Miller unveiled the plan at Express Scripts' annual client conference in Florida, the same conference where he first previewed taking a tough stance against Gilead Science's high-priced hepatitis C drug Sovaldi in order to secure better pricing on a competitor's hepatitis drug.
The move is a departure for the nation's largest pharmacy benefits management (PBM) firm, which has no retail outlets of its own, unlike rival CVS Health.
Miller did not name which pharmacies would be part of the new program, saying he and his staff are looking to line up chains and independent pharmacies by year's end.
"It's such a rapidly growing problem," said Miller. "We have got to change the paradigm, and we think pharmacies are the way to do that."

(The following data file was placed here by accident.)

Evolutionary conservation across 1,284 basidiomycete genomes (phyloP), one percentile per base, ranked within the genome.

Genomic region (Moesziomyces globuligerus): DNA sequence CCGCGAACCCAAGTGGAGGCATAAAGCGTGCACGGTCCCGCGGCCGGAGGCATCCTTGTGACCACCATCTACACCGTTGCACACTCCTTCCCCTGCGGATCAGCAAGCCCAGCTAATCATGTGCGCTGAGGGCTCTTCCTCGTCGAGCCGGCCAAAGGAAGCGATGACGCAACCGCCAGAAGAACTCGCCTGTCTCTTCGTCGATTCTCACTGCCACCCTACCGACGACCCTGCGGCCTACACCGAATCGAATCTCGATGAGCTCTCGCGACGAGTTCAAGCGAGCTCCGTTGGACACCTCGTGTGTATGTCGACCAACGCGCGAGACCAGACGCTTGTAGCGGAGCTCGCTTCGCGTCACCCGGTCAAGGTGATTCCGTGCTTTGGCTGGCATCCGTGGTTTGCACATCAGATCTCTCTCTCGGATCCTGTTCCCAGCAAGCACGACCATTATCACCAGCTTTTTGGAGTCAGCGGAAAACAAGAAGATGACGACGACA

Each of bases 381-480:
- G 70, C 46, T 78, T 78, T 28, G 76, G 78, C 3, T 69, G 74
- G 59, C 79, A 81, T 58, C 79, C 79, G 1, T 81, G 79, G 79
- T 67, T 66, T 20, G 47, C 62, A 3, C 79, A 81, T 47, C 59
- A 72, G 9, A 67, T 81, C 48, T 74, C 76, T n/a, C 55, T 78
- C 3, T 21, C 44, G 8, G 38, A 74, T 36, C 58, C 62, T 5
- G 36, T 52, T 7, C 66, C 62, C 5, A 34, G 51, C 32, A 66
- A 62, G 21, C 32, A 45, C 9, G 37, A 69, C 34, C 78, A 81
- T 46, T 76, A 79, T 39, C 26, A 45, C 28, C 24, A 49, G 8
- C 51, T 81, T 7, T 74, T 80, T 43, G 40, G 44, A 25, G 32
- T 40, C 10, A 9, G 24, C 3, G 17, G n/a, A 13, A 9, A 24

Express Scripts has taken a public stance on combating drugmakers when it comes to high costs, but its tough negotiating tactics have also put it at odds with its partners at times.
Four years ago, Walgreens and Express Scripts went to court over a contract dispute. The issue was resolved and Walgreens is now the PBM's preferred pharmacy network for Medicare drug plans.
Currently, Express Scripts is in a contract dispute with its largest customer, Anthem.
Some analysts question whether Express Scripts can survive as a standalone PBM long-term if it loses Anthem as a customer. The nation's second-largest insurer says it is now considering the possibility of bringing its pharmacy services in-house, after having sold its PBM business to Express Scripts seven years ago.
Anthem CEO Joseph Swedish told analysts during his company's earnings conference call this week that re-establishing its pharmacy benefit unit is one of the possible options if things aren't resolved.